The C-segment has been mostly populated by sedans that offer a stylish exterior, well-equipped cabin, along with a wide range of engines. There are however, a select few that have hatchback body styles which allow for a more striking design, albeit with less cargo space.
One such model that is available with five doors is the Ford Focus, which recently got an update for 2016. Now powered by an EcoBoost powerplant and sporting several exterior, interior and technical revisions, we see how the smarter, more powerful Focus fares against the staunch players in the segment.
Like the Focus Titanium+ we got to review a while back, the Focus Sport+ gets the same heavily restyled front end. Adhering to Ford's global design theme, it features a trapezoidal grill, tapered headlights with LED daytime running lights (DRLs) and a new bumper with elongated fog lights. Even though it has similar styling cues from its subcompact sibling, the Fiesta, the new look does give the 2016 Focus a more aggressive fascia as I wasn't a particular fan of the pre-facelift model's front end.
Towards the side, it has bulging wheel arches that house 18-inch alloy wheels, wrapped in low-profile Goodyear Super Eagle F1 tires. A more defined beltline was also made for the 2016 update while the chrome fixture on the window frame has been retained — a particularly nice touch. The taillights are now smaller and feature slimmer indicators, while the rear bumper has an integrated diffuser. Also present is a new tailgate that comes with a mounted spoiler.
Stepping inside, leather and soft-touch plastic envelopes the cabin of the 2016 Focus. Compared to the Titanium+ sedan which gets a beige finish on its seats, door cards and lower dashboard, the Sport+ gets a predominantly black hue. The driver’s seat was comfortable and provided good lumbar and side support. It is also power adjustable, to more easily get into a good position. The passenger seat, however, can only be adjusted manually. Head and elbow room at the back were also good, but occupants with a taller disposition may have trouble getting comfy, especially on longer journeys.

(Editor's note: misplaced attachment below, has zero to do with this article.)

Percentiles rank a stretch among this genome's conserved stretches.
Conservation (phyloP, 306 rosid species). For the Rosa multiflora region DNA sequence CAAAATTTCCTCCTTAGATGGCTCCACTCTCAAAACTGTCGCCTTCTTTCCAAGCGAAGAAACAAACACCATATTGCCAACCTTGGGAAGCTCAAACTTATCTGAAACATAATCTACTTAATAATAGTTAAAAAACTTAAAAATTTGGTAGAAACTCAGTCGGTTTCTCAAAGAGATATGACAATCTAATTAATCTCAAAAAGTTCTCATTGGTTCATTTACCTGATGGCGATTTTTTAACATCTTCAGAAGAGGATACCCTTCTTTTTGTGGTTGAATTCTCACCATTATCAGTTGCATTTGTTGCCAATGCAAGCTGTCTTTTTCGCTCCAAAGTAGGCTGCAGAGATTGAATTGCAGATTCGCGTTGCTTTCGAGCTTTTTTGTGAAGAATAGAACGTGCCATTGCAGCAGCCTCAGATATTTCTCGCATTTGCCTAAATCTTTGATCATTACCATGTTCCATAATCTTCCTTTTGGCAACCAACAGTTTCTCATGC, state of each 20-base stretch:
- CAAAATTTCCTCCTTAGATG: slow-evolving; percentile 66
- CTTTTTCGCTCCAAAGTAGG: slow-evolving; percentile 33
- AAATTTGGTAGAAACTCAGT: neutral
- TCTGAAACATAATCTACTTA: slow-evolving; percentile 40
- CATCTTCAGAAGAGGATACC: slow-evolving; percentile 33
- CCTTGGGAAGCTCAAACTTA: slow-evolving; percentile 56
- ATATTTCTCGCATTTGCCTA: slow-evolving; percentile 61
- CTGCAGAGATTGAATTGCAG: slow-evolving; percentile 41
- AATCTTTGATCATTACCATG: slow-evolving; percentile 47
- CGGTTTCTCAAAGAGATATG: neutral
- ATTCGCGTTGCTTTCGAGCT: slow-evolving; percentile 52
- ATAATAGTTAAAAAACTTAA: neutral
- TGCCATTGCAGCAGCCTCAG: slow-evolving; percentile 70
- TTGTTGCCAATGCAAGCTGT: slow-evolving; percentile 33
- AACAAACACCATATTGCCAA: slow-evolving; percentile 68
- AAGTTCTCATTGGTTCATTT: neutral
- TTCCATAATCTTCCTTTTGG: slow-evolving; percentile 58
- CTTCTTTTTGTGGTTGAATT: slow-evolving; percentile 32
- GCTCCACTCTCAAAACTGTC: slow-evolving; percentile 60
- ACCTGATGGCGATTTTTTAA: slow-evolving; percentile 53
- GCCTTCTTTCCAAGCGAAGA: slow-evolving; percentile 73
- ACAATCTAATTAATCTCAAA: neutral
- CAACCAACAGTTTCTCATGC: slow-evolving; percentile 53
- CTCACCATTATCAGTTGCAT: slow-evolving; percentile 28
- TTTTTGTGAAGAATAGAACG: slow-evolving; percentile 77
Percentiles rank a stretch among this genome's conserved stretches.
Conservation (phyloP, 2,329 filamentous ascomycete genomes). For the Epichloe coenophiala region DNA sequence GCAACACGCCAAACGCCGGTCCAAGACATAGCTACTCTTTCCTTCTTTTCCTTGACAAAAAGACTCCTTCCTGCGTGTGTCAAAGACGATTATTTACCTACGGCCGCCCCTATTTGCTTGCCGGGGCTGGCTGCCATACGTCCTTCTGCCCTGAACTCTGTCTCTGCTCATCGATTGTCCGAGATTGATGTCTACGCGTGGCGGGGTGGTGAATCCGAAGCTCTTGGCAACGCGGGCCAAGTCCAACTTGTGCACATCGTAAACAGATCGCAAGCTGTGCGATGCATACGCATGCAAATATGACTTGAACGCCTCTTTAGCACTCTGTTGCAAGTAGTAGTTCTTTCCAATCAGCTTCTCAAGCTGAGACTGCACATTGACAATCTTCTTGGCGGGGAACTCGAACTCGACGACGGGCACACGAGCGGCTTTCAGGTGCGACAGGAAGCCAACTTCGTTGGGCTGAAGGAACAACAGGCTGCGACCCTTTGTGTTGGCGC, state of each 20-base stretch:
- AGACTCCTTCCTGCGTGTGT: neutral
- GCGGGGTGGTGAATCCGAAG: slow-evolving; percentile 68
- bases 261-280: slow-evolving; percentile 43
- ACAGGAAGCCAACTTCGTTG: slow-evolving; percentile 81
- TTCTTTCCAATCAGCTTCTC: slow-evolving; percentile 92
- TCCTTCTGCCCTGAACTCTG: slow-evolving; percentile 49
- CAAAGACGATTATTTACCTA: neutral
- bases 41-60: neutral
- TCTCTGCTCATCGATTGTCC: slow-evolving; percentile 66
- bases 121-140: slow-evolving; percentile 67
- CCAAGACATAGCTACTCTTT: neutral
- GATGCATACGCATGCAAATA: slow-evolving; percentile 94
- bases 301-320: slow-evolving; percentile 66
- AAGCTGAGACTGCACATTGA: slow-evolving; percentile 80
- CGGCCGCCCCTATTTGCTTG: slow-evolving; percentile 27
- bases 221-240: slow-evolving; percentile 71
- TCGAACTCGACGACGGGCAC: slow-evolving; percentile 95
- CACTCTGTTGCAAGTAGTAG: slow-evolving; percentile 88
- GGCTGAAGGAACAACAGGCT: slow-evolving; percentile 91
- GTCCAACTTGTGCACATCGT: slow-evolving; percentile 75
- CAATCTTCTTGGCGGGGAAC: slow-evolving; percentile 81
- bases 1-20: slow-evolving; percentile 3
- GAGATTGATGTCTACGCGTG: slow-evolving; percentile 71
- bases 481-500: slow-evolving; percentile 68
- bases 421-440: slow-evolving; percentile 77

Infotainment is provided by Ford’s SYNC 2. It's a touchscreen and supports CD/DVD and external sources via USB, Aux, SD card slot, and Bluetooth hands-free telephony. All this is routed through a 9-speaker audio system. Sound fidelity was very good and has a good mix between treble and bass. Users can even set the equalizer that will suit their preference should they want to. The dual-zone automatic climate control performed rather too well as it is on par with the Camry 2.5S that I got to review months ago. It’s great in the summer months; just remember to tone it down after in case the cold gets too much.
Power locks, windows, and side mirrors all come as standard. Should you be carrying bags or other luggage, the smart key can even remotely unlock the tailgate. I just wished that it was programmed to open halfway as it was still quite cumbersome to open it while holding several bags.
As previously mentioned, there are no more 1.6- or 2.0-liter offerings for the updated Focus. Replacing them is a smaller but more powerful 1.5-liter GTDI EcoBoost inline-four that produces 180 PS at 6,000 rpm along with a healthy torque rating of 240 Nm available between 1,600 – 5,000 rpm. Managing all that power is a new 6-speed automatic gearbox which succeeds the previous 6-speed dual-clutch transmission.